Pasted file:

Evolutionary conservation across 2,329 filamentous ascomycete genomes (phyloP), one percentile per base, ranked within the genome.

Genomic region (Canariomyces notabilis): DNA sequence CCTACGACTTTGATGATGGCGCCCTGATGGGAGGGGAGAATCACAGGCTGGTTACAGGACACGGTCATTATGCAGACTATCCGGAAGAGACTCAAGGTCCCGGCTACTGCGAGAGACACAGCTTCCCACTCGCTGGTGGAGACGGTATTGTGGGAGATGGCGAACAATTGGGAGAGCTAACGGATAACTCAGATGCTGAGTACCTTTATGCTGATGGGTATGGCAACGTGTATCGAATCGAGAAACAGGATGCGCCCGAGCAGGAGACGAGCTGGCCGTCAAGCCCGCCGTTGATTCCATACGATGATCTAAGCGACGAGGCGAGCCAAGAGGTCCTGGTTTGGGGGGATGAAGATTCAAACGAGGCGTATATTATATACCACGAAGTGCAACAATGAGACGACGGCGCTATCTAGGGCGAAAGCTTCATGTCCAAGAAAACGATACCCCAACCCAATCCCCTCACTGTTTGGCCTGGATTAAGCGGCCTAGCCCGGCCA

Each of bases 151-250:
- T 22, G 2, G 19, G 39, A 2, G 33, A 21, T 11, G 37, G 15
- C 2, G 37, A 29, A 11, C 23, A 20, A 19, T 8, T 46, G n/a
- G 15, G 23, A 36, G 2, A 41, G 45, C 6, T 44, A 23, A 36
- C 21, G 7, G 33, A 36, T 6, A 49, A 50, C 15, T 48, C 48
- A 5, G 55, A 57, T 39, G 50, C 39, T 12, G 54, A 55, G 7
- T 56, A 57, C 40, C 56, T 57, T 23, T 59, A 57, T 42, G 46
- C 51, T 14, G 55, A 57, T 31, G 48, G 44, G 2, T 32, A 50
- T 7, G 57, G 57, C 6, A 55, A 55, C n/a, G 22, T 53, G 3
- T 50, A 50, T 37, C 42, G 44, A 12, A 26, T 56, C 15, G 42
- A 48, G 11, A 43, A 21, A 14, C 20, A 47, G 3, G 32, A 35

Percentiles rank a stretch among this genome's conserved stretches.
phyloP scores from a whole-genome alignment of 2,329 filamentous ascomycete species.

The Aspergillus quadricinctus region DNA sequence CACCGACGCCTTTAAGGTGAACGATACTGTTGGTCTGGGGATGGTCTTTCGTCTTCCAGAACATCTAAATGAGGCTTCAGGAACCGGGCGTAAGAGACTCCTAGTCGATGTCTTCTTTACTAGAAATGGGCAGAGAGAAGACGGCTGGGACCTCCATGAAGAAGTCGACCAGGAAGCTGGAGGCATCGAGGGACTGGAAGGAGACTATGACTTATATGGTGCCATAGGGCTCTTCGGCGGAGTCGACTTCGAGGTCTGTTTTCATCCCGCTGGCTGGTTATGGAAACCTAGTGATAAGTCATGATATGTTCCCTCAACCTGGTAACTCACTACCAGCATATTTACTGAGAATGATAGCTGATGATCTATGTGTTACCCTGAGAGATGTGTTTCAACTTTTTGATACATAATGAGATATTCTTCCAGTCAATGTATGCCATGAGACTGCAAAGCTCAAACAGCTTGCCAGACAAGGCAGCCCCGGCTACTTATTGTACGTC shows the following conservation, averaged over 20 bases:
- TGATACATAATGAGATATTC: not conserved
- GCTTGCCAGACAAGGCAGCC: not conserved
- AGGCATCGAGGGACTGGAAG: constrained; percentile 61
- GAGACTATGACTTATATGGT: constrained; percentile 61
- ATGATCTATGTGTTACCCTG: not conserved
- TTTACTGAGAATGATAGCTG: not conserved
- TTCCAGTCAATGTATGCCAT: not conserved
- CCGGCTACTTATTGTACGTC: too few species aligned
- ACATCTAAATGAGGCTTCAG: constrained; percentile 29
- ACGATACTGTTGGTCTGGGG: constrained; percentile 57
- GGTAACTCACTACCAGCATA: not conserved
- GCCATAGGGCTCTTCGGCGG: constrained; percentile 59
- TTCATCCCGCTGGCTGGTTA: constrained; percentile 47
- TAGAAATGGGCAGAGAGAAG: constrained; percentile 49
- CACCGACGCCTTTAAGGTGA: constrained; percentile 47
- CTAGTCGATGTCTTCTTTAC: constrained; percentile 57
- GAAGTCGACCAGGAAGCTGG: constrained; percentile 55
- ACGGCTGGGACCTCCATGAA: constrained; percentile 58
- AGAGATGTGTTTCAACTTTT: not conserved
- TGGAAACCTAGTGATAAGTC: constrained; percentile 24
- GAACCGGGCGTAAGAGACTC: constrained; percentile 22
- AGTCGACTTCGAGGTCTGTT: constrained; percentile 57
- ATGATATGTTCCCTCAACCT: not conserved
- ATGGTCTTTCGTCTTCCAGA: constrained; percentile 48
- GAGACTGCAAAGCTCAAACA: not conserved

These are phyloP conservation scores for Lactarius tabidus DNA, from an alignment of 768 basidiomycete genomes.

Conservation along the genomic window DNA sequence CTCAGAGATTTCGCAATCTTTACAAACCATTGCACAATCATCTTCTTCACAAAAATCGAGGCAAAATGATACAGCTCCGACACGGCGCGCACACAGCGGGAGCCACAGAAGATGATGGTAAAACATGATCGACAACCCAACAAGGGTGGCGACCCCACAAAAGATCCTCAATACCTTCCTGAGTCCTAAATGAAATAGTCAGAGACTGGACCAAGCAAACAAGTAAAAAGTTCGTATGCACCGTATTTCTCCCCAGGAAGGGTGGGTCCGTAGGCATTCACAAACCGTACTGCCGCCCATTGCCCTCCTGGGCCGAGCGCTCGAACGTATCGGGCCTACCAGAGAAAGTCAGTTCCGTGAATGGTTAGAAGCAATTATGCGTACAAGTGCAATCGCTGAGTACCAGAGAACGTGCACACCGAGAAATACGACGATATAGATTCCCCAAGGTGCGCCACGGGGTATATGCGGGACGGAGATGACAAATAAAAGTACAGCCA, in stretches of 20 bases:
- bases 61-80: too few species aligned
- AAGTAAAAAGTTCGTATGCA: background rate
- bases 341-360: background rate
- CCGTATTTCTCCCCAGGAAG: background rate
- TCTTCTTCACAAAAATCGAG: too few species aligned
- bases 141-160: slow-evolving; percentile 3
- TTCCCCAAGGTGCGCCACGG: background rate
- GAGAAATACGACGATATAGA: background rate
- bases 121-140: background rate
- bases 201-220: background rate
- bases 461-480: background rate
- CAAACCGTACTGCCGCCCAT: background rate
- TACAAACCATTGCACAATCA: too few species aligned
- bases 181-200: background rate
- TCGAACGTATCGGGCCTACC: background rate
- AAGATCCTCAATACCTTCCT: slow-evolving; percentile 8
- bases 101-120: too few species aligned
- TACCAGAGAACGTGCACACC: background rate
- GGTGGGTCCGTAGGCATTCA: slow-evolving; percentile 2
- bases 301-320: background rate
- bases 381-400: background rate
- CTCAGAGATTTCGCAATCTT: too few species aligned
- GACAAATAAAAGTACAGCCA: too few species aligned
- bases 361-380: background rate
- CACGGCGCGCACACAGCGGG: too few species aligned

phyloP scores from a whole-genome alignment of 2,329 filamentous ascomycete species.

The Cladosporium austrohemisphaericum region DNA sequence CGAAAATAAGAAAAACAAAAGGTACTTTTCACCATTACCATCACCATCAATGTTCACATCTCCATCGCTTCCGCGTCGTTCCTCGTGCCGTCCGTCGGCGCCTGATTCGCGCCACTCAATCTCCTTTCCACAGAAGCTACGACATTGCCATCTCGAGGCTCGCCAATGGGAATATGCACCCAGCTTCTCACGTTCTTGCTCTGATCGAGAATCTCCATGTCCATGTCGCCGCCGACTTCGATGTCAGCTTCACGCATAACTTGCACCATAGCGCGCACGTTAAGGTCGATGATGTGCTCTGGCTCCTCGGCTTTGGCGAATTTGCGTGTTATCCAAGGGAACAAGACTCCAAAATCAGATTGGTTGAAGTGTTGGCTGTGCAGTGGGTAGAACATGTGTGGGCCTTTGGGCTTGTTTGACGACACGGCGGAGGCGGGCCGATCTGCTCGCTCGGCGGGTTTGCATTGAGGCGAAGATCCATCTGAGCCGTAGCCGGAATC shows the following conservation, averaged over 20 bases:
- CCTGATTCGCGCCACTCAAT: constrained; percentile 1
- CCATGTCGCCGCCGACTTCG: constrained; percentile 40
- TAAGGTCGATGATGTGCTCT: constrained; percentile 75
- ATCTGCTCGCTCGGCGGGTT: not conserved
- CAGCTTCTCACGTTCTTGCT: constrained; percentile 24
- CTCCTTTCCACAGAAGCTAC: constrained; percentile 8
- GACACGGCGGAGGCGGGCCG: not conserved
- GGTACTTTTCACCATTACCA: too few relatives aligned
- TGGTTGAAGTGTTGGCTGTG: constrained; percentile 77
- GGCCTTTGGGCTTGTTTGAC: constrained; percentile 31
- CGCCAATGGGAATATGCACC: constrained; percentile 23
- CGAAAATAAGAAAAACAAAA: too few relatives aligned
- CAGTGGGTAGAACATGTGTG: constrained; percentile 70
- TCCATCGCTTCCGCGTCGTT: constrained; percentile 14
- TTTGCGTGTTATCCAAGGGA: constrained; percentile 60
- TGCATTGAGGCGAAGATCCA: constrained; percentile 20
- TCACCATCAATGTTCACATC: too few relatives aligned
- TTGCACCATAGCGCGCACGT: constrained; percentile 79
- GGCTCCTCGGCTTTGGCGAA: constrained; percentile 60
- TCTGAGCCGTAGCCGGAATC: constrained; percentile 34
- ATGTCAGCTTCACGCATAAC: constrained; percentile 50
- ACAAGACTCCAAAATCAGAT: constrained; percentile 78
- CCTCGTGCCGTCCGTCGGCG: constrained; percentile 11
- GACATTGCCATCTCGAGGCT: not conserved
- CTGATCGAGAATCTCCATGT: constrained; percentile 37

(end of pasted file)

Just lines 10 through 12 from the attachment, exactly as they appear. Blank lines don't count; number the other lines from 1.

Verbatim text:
- C 51, T 14, G 55, A 57, T 31, G 48, G 44, G 2, T 32, A 50
- T 7, G 57, G 57, C 6, A 55, A 55, C n/a, G 22, T 53, G 3
- T 50, A 50, T 37, C 42, G 44, A 12, A 26, T 56, C 15, G 42